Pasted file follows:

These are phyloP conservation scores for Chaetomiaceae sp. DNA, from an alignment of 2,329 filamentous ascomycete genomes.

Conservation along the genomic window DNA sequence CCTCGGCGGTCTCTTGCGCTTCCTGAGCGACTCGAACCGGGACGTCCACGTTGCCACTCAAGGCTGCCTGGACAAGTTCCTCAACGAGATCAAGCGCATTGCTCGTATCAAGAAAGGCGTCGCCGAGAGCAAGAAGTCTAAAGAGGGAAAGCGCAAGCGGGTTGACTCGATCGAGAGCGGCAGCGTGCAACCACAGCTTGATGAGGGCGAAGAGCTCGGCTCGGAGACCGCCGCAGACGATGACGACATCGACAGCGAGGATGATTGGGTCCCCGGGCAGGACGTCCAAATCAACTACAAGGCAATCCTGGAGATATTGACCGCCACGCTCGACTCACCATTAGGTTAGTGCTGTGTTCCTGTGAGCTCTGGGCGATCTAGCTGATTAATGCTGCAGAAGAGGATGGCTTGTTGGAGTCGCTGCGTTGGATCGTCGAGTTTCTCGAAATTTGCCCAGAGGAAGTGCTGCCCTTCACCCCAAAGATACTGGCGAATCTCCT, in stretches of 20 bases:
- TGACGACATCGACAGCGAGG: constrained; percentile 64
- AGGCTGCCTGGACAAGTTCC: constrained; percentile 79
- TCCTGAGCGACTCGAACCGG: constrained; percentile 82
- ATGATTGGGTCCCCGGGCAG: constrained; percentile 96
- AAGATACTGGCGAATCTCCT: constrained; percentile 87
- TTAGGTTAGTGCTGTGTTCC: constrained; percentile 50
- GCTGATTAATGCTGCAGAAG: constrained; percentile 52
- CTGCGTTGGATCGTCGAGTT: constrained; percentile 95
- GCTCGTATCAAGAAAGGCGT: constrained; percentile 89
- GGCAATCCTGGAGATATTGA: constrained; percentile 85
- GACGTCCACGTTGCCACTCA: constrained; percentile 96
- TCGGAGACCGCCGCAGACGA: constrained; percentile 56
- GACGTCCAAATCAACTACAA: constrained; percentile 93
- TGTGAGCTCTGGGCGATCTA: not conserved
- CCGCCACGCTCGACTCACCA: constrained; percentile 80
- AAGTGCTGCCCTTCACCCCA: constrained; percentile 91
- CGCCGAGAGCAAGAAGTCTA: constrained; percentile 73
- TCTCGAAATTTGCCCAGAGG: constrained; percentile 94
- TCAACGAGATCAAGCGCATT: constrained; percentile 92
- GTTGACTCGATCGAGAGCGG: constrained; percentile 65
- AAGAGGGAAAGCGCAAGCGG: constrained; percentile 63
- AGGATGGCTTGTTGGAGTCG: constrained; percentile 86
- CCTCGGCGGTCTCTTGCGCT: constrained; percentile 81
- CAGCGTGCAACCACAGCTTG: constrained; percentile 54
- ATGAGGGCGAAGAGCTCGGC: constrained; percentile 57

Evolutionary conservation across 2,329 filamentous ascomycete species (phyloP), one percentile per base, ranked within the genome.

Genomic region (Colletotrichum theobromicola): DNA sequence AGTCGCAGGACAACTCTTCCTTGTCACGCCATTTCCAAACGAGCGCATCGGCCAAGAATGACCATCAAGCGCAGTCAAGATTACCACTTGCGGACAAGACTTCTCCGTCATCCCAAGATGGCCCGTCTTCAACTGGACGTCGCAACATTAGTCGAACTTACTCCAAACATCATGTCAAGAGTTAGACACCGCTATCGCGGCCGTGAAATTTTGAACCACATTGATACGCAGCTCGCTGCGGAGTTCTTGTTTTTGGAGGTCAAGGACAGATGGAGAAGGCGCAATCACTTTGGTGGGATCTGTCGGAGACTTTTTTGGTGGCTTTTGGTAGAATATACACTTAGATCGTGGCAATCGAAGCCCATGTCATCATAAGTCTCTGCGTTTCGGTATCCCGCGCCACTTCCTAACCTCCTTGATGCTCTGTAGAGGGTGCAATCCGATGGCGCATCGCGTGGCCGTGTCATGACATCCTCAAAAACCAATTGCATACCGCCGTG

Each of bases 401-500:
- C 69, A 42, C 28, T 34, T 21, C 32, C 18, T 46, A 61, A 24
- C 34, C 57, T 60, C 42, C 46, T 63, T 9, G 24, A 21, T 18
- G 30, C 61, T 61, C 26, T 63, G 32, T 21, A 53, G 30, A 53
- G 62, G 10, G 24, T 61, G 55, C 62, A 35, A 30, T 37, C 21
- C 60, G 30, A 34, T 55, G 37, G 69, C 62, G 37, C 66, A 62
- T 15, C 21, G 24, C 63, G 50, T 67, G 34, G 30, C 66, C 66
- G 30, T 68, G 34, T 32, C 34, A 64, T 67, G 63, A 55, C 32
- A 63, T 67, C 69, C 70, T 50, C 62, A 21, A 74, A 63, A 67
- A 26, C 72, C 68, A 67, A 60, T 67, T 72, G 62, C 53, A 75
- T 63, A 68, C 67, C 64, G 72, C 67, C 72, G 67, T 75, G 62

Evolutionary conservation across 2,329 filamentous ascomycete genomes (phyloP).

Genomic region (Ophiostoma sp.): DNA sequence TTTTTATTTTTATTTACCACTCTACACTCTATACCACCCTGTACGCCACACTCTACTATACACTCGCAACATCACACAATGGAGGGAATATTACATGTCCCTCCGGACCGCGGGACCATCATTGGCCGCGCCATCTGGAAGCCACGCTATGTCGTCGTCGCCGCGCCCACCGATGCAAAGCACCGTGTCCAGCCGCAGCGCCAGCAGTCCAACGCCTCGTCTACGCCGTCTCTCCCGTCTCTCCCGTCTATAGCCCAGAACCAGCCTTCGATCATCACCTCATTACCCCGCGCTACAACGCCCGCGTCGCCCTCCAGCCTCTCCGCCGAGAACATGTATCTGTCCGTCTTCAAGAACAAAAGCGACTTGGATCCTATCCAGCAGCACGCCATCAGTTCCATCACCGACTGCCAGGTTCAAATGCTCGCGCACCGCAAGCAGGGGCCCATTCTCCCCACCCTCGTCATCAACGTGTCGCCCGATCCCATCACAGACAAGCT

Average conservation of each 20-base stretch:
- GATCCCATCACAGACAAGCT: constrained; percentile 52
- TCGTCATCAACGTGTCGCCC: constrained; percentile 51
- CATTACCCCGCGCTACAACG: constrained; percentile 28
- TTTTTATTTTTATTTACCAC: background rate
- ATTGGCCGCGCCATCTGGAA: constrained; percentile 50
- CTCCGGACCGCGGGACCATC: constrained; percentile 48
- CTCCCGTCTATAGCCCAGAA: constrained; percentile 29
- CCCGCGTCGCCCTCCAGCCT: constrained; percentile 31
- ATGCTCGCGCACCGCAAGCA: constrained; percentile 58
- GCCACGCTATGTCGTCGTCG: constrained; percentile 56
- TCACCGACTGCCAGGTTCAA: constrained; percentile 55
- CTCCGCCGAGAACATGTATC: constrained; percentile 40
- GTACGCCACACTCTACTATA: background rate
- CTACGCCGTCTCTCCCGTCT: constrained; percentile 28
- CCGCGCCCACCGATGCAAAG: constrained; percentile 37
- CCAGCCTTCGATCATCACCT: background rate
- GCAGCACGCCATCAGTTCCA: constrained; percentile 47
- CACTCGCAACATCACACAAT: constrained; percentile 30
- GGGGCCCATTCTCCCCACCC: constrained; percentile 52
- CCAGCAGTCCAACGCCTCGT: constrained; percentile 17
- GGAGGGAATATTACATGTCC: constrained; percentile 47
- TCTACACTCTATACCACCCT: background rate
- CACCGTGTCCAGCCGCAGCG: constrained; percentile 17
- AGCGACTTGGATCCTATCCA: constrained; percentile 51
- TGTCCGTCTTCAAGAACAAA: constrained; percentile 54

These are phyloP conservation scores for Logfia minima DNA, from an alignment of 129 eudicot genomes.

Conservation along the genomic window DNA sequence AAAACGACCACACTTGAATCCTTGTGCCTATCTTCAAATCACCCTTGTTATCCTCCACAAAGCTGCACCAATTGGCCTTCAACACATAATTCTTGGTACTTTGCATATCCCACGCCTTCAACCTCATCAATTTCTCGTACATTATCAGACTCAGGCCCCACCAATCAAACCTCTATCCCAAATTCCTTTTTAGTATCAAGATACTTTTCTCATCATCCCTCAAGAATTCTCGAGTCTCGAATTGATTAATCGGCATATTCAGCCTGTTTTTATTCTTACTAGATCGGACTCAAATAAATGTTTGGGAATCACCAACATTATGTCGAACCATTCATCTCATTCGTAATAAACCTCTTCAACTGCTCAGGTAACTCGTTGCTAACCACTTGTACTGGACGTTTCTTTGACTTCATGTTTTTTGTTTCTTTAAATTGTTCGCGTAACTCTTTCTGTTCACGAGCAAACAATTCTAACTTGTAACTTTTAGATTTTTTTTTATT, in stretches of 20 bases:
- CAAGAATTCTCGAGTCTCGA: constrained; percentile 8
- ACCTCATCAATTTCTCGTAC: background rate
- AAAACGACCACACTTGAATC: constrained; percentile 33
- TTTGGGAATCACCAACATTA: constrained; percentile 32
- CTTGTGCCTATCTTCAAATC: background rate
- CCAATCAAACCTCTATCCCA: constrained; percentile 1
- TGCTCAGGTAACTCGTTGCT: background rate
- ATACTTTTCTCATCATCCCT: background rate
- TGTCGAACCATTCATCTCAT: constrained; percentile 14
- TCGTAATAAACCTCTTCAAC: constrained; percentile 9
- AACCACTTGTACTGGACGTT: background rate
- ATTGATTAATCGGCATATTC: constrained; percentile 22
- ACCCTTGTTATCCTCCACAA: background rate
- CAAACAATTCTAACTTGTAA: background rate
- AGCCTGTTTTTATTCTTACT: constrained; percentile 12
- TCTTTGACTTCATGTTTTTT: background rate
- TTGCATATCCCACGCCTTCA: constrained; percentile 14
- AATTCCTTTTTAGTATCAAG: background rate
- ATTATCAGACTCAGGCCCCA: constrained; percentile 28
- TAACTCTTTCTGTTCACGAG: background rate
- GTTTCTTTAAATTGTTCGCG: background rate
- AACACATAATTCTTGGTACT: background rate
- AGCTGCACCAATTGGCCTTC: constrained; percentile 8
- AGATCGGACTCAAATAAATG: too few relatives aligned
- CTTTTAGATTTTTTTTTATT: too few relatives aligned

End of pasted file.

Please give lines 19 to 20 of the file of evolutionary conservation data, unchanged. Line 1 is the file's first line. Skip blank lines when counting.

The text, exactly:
- CGCCGAGAGCAAGAAGTCTA: constrained; percentile 73
- TCTCGAAATTTGCCCAGAGG: constrained; percentile 94